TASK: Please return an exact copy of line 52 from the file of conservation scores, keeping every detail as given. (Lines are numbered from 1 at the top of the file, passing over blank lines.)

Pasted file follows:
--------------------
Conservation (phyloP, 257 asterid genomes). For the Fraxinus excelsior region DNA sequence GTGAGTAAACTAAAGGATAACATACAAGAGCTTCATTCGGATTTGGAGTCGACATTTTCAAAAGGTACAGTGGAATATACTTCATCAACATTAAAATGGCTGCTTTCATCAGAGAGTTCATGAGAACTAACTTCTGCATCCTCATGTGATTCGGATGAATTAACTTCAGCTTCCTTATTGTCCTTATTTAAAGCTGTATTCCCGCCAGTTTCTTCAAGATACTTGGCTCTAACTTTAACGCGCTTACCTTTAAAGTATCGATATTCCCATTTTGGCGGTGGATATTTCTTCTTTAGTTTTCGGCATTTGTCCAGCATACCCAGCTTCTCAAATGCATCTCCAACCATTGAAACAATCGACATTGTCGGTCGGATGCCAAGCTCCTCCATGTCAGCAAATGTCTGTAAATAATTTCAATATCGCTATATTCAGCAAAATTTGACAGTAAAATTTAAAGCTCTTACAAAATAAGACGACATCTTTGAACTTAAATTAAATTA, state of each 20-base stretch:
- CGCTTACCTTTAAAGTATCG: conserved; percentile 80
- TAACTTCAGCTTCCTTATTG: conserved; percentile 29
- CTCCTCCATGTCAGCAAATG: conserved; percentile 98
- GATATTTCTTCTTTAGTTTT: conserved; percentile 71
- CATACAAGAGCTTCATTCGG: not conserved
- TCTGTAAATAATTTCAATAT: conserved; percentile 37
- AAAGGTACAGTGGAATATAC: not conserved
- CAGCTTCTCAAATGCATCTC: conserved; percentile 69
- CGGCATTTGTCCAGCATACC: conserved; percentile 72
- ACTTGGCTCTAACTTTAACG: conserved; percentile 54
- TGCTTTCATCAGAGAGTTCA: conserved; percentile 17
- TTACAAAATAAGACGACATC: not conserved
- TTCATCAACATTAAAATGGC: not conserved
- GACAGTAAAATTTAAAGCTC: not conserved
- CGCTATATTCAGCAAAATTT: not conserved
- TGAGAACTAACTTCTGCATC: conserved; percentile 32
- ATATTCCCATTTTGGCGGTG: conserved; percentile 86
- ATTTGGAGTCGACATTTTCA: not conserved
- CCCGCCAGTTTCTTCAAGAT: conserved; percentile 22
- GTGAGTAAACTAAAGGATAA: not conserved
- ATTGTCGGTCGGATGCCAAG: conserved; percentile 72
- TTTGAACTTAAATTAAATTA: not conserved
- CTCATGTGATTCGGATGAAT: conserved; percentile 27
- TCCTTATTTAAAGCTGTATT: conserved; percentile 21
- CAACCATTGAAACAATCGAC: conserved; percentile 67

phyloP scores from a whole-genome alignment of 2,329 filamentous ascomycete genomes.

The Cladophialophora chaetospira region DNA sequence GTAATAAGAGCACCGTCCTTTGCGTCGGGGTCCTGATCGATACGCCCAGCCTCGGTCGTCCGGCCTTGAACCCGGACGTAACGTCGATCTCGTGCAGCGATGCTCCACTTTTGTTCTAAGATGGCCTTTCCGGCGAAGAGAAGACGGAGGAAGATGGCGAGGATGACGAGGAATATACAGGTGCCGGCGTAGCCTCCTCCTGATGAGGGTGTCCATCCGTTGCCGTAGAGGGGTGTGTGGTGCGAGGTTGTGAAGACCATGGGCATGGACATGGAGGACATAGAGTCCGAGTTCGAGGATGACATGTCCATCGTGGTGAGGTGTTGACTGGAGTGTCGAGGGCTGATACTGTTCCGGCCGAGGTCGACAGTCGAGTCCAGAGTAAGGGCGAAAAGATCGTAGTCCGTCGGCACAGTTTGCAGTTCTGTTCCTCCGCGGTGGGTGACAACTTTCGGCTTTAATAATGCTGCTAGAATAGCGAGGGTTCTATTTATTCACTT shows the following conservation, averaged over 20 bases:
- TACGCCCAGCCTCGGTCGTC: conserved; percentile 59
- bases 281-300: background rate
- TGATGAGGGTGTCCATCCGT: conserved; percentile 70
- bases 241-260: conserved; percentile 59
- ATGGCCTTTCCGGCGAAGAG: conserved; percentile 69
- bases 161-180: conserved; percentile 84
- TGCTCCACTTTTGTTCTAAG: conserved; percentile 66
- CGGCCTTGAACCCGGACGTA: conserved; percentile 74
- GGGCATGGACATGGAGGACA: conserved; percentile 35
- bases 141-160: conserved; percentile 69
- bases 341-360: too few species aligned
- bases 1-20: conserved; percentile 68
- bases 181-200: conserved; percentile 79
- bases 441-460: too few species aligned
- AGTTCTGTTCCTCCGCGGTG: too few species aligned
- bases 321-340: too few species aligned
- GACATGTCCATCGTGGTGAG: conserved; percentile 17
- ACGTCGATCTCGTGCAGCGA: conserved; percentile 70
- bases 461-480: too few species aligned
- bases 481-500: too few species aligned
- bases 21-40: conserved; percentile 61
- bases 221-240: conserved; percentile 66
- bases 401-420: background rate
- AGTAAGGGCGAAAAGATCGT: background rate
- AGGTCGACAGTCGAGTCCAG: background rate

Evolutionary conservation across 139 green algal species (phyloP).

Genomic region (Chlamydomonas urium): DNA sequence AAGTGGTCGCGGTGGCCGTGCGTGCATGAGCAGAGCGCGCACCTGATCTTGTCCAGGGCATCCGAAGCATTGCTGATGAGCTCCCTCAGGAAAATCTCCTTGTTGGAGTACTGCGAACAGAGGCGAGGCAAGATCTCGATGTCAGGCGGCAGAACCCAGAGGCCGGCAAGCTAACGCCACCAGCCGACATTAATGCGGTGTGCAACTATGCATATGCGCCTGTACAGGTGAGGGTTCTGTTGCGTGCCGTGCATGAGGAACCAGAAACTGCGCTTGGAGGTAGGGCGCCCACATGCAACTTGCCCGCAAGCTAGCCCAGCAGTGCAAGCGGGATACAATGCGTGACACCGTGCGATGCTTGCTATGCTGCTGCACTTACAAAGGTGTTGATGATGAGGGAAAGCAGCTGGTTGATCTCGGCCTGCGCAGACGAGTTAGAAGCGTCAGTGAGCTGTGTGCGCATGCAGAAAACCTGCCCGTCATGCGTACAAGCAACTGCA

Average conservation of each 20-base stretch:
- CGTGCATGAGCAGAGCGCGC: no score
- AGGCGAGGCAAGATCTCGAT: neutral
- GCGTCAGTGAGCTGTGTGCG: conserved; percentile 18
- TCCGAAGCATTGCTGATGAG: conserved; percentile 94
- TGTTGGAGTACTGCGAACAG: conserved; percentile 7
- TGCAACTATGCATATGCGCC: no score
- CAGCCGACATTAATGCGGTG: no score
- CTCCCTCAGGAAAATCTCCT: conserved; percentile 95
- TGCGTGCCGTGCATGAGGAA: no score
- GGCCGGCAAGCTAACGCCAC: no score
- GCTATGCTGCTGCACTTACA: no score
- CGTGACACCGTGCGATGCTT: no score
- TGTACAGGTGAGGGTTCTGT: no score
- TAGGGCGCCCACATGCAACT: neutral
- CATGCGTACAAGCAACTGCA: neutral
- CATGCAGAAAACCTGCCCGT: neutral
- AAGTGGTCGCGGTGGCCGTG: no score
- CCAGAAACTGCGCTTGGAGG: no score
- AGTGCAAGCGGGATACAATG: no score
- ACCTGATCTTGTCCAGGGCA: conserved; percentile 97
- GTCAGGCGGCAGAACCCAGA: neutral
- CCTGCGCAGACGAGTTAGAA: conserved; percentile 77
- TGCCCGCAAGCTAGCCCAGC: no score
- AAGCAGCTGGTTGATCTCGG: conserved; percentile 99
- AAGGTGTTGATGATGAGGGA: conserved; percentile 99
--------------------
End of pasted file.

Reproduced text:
- AGTAAGGGCGAAAAGATCGT: background rate